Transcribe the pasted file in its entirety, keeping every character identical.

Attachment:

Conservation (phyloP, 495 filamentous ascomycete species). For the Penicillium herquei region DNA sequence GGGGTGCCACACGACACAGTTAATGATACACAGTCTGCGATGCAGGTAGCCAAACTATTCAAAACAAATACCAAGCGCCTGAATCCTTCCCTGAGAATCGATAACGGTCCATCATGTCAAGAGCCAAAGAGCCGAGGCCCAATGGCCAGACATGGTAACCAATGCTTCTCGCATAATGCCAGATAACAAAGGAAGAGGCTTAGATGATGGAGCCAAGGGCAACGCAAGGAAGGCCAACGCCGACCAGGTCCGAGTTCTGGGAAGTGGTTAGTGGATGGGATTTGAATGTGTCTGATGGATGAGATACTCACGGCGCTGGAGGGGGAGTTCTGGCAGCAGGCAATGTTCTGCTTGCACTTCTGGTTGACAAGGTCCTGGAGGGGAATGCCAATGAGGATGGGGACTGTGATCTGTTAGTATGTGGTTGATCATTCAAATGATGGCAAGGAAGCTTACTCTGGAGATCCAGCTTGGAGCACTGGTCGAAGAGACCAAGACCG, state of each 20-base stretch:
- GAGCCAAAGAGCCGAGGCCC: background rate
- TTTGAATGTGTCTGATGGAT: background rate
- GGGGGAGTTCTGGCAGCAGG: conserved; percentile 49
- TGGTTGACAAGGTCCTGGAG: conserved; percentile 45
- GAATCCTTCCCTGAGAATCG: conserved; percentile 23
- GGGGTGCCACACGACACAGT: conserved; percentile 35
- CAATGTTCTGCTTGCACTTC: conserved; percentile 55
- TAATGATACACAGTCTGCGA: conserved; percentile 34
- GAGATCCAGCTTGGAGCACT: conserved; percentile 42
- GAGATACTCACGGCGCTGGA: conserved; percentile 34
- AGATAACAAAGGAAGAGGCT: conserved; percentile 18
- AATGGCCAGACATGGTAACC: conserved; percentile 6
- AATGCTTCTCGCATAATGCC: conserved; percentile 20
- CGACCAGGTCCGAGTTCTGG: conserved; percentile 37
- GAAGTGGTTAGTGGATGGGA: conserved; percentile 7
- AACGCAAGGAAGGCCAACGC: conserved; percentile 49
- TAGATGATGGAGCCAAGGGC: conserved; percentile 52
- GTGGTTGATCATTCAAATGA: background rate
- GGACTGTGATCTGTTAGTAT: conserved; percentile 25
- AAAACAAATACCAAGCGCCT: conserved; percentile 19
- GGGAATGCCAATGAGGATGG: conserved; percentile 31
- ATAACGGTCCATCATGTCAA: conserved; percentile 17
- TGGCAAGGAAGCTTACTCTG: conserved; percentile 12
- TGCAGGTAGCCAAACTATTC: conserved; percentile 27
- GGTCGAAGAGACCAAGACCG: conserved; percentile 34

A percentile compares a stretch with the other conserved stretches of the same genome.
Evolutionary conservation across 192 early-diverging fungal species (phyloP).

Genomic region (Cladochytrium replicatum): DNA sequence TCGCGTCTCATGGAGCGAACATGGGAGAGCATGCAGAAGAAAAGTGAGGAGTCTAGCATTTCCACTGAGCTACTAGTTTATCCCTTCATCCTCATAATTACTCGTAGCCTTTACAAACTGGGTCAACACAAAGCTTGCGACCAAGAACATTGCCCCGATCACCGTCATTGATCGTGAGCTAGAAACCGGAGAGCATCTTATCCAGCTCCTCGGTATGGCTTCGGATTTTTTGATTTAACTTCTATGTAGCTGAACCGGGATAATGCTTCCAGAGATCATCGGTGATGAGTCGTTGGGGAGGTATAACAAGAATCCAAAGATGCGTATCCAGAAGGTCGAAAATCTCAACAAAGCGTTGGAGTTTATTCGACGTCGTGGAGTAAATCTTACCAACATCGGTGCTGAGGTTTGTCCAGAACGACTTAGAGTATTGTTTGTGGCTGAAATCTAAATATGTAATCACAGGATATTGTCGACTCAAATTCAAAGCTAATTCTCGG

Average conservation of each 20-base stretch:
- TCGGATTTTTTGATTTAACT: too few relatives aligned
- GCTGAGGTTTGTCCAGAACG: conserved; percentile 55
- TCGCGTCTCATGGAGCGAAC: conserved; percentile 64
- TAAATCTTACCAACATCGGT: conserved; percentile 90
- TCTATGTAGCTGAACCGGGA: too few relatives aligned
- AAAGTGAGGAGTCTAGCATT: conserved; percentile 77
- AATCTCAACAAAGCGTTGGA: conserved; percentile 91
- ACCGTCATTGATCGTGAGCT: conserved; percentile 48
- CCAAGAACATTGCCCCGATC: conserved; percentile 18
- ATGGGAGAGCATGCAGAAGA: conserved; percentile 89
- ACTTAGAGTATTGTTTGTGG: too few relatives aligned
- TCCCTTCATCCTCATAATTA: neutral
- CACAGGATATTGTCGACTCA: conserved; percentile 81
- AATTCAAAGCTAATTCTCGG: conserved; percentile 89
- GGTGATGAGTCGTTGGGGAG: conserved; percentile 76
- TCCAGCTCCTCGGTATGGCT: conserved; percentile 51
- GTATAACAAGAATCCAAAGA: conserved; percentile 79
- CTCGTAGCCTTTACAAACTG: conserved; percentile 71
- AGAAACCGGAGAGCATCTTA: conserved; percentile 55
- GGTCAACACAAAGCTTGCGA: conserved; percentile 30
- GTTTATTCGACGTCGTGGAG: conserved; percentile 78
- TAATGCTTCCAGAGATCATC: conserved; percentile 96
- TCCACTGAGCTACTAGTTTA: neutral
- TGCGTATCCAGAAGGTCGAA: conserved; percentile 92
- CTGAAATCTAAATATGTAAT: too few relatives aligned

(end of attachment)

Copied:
Conservation (phyloP, 495 filamentous ascomycete species). For the Penicillium herquei region DNA sequence GGGGTGCCACACGACACAGTTAATGATACACAGTCTGCGATGCAGGTAGCCAAACTATTCAAAACAAATACCAAGCGCCTGAATCCTTCCCTGAGAATCGATAACGGTCCATCATGTCAAGAGCCAAAGAGCCGAGGCCCAATGGCCAGACATGGTAACCAATGCTTCTCGCATAATGCCAGATAACAAAGGAAGAGGCTTAGATGATGGAGCCAAGGGCAACGCAAGGAAGGCCAACGCCGACCAGGTCCGAGTTCTGGGAAGTGGTTAGTGGATGGGATTTGAATGTGTCTGATGGATGAGATACTCACGGCGCTGGAGGGGGAGTTCTGGCAGCAGGCAATGTTCTGCTTGCACTTCTGGTTGACAAGGTCCTGGAGGGGAATGCCAATGAGGATGGGGACTGTGATCTGTTAGTATGTGGTTGATCATTCAAATGATGGCAAGGAAGCTTACTCTGGAGATCCAGCTTGGAGCACTGGTCGAAGAGACCAAGACCG, state of each 20-base stretch:
- GAGCCAAAGAGCCGAGGCCC: background rate
- TTTGAATGTGTCTGATGGAT: background rate
- GGGGGAGTTCTGGCAGCAGG: conserved; percentile 49
- TGGTTGACAAGGTCCTGGAG: conserved; percentile 45
- GAATCCTTCCCTGAGAATCG: conserved; percentile 23
- GGGGTGCCACACGACACAGT: conserved; percentile 35
- CAATGTTCTGCTTGCACTTC: conserved; percentile 55
- TAATGATACACAGTCTGCGA: conserved; percentile 34
- GAGATCCAGCTTGGAGCACT: conserved; percentile 42
- GAGATACTCACGGCGCTGGA: conserved; percentile 34
- AGATAACAAAGGAAGAGGCT: conserved; percentile 18
- AATGGCCAGACATGGTAACC: conserved; percentile 6
- AATGCTTCTCGCATAATGCC: conserved; percentile 20
- CGACCAGGTCCGAGTTCTGG: conserved; percentile 37
- GAAGTGGTTAGTGGATGGGA: conserved; percentile 7
- AACGCAAGGAAGGCCAACGC: conserved; percentile 49
- TAGATGATGGAGCCAAGGGC: conserved; percentile 52
- GTGGTTGATCATTCAAATGA: background rate
- GGACTGTGATCTGTTAGTAT: conserved; percentile 25
- AAAACAAATACCAAGCGCCT: conserved; percentile 19
- GGGAATGCCAATGAGGATGG: conserved; percentile 31
- ATAACGGTCCATCATGTCAA: conserved; percentile 17
- TGGCAAGGAAGCTTACTCTG: conserved; percentile 12
- TGCAGGTAGCCAAACTATTC: conserved; percentile 27
- GGTCGAAGAGACCAAGACCG: conserved; percentile 34

A percentile compares a stretch with the other conserved stretches of the same genome.
Evolutionary conservation across 192 early-diverging fungal species (phyloP).

Genomic region (Cladochytrium replicatum): DNA sequence TCGCGTCTCATGGAGCGAACATGGGAGAGCATGCAGAAGAAAAGTGAGGAGTCTAGCATTTCCACTGAGCTACTAGTTTATCCCTTCATCCTCATAATTACTCGTAGCCTTTACAAACTGGGTCAACACAAAGCTTGCGACCAAGAACATTGCCCCGATCACCGTCATTGATCGTGAGCTAGAAACCGGAGAGCATCTTATCCAGCTCCTCGGTATGGCTTCGGATTTTTTGATTTAACTTCTATGTAGCTGAACCGGGATAATGCTTCCAGAGATCATCGGTGATGAGTCGTTGGGGAGGTATAACAAGAATCCAAAGATGCGTATCCAGAAGGTCGAAAATCTCAACAAAGCGTTGGAGTTTATTCGACGTCGTGGAGTAAATCTTACCAACATCGGTGCTGAGGTTTGTCCAGAACGACTTAGAGTATTGTTTGTGGCTGAAATCTAAATATGTAATCACAGGATATTGTCGACTCAAATTCAAAGCTAATTCTCGG

Average conservation of each 20-base stretch:
- TCGGATTTTTTGATTTAACT: too few relatives aligned
- GCTGAGGTTTGTCCAGAACG: conserved; percentile 55
- TCGCGTCTCATGGAGCGAAC: conserved; percentile 64
- TAAATCTTACCAACATCGGT: conserved; percentile 90
- TCTATGTAGCTGAACCGGGA: too few relatives aligned
- AAAGTGAGGAGTCTAGCATT: conserved; percentile 77
- AATCTCAACAAAGCGTTGGA: conserved; percentile 91
- ACCGTCATTGATCGTGAGCT: conserved; percentile 48
- CCAAGAACATTGCCCCGATC: conserved; percentile 18
- ATGGGAGAGCATGCAGAAGA: conserved; percentile 89
- ACTTAGAGTATTGTTTGTGG: too few relatives aligned
- TCCCTTCATCCTCATAATTA: neutral
- CACAGGATATTGTCGACTCA: conserved; percentile 81
- AATTCAAAGCTAATTCTCGG: conserved; percentile 89
- GGTGATGAGTCGTTGGGGAG: conserved; percentile 76
- TCCAGCTCCTCGGTATGGCT: conserved; percentile 51
- GTATAACAAGAATCCAAAGA: conserved; percentile 79
- CTCGTAGCCTTTACAAACTG: conserved; percentile 71
- AGAAACCGGAGAGCATCTTA: conserved; percentile 55
- GGTCAACACAAAGCTTGCGA: conserved; percentile 30
- GTTTATTCGACGTCGTGGAG: conserved; percentile 78
- TAATGCTTCCAGAGATCATC: conserved; percentile 96
- TCCACTGAGCTACTAGTTTA: neutral
- TGCGTATCCAGAAGGTCGAA: conserved; percentile 92
- CTGAAATCTAAATATGTAAT: too few relatives aligned